Jump Start # 2326
1 Samuel 14:52 “Now the war against the Philistines was severe all the days of Saul; and when Saul saw any mighty man or any valiant man, he attached him to his staff.”
So, as we begin with this verse today, let’s get the cute stuff out of the way. Yes, the passage says, “Saul saw”. Say that three times real fast and try to keep that straight.
There are two interesting thoughts from this verse.
First, the times were hard. The war against the Philistines was severe. The war against the Philistines was all the days of Saul. He reigned about forty years. He and his sons would be killed and their bodies displayed by the Philistines. Long years of war. Many deaths. Many broken homes and tears for men who never returned home. Children grew up without dads. Many families suffered in a climate where men worked and women didn’t.
It’s hard to imagine the heartache that is found under those few words, “the war against the Philistines was severe all the days of Saul.” We sing a hymn that begins, “Troublesome times are here, filling men’s hearts with fear…” The Holy Spirit didn’t show the grieving homes and the fear that these long wars created. That was not the intention. But, how similar this seems to so many of our “church announcements.” Someone has had surgery. Someone has lost a loved one. Someone has cancer. A simple statement. We hear it and hopefully, we remember to pray. But behind those few words, are many doctor and hospital visits, tons of medical tests, expenses, long days of not feeling well. Those words do not show the person sitting at the kitchen table with a mountain of insurance papers that they are trying to make sense of. They do not show the widow who is trying to figure out how to start the lawn mower or keep up with the house now that her husband is gone.
The war was serve and it lasted a long time. There’s much to that if we allow ourselves to think about that.
Second, Saul surrounded himself with quality people. The verse says any mighty men or valiant men were added to his staff. They were moved out of being foot soldiers to the leadership position. Saul understood that their abilities were beyond just fighting. They could help with the planning that is necessary to win battles. He saw in those men qualities that would help others. Sure they could stay out on the front lines and battle, but their real value would be in helping the armies as a whole. The bigger picture is what Saul understood.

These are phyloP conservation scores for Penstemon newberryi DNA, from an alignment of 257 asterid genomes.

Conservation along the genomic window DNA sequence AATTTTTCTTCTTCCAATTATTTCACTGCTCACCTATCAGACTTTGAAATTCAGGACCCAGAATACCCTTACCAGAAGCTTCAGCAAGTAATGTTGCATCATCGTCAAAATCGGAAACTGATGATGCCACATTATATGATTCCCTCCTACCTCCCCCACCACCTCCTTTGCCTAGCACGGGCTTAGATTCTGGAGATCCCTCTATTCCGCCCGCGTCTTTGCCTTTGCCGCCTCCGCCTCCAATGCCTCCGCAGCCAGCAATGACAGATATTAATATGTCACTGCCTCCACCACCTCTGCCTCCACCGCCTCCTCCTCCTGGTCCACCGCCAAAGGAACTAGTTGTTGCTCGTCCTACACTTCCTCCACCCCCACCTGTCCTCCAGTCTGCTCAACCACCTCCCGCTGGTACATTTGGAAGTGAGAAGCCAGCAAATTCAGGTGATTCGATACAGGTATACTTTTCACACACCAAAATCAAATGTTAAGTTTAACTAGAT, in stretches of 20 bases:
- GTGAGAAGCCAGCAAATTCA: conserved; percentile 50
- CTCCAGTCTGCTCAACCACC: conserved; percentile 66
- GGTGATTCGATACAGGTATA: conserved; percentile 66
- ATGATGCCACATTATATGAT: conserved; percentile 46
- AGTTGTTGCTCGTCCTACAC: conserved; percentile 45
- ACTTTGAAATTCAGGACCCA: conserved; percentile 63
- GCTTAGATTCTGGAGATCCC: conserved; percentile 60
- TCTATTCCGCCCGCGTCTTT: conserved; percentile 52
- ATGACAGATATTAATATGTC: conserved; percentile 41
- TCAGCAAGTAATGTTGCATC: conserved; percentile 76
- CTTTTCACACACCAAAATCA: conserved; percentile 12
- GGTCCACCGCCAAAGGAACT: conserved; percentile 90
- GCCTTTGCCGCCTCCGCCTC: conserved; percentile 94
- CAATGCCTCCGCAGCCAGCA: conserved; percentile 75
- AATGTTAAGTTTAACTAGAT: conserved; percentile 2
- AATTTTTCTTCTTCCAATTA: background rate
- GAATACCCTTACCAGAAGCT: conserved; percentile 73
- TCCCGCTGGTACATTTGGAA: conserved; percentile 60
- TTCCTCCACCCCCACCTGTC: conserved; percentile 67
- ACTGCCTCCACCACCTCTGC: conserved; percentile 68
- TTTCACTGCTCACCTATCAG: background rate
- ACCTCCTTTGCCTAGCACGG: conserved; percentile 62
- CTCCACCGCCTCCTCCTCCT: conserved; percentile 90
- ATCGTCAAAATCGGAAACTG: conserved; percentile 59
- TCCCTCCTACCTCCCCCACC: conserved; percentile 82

What a great lesson for today’s church. Sometimes the leadership seems to be a closed club. No one is included and no one is added to this exclusive club. Some like it that way. Keep things the way they are. Saul understood the value of adding key people to his staff. Not everyone will meet the qualifications for an elder or deacon, yet, there may be some things that they can share with the leaders and help the church. There are guys who are wiz kids in the field of IT. They understand it, speak that language and can do so much. But often, they sit on the sidelines and are not asked for their ideas, input, or help, because they are not an elder or a deacon. Saul found some help in the mighty men. He included them. This is not an open door for another category of leadership beyond the overseer and deacon, but it is a call to use the talent that too often lies dormant in a congregation.
Here’s what I’ve seen:
- There are professional teachers in a congregation. That’s their jobs, teaching kids at school. Why not have them help your Bible class teachers. Share information about how to teach and help.
- There are those who are trained to be special ed teachers. Much too often, our Bible class teachers do not know what to do with the special ed student. Share the wealth of information and ideas.
- There are those who are very artsy. Let them share some ideas on how to spruce up the church building. Far too many places have long hallways that are blank, plain and not attractive. Put some things on those walls. Let the art folks share some ideas.
- There are those who are great at PR, graphics, and social media. Tap into those resources. Get ideas. Let them help you out.
This is not an attempt to turn the church into a business, nor run it like a business. But all around us are folks who have graduated with degrees in art, PR, IT, teaching, communications that can help a congregation. King Saul saw good people and he invited them into his circle. They were to bring ideas and help him.
Many of us preachers know how to preach and that’s about it. We don’t understand IT, social media or how to do so many things. And, when things are left to the preacher to do, usually it doesn’t get done. He doesn’t know how. He’s so busy doing what he is supposed to do that he can’t take the time to learn these other things. Some folks are idea oriented. They see things and understand how that could help out. Others do not have that gift. Include the idea folks. Take them out to lunch and allow them to make suggestions.
For instance, we are in the season of Gospel Meetings. So many churches will print out a meeting flyer to be mailed to other churches or passed out to friends. Some of these are plain black and white flyer that is hard to read and filled with too small of a font size. The flyer looks out of place in our world of color today. It needs some help. It needs a fresh look. It needs some color. It needs some better graphic adjustments. And, much too often, sitting right there in the pew is a the person who does that very thing at work. What they do looks amazing. Why don’t we include them and use them to help us?
Saul saw. Maybe that’s where all of this begins. Maybe we just need to lift up our eyes and see what we have among us. Use that talent. Share ideas. Don’t feel threatened. Don’t get jealous. Don’t limit what can be done to just a few. Don’t close the doors on ideas and suggestions.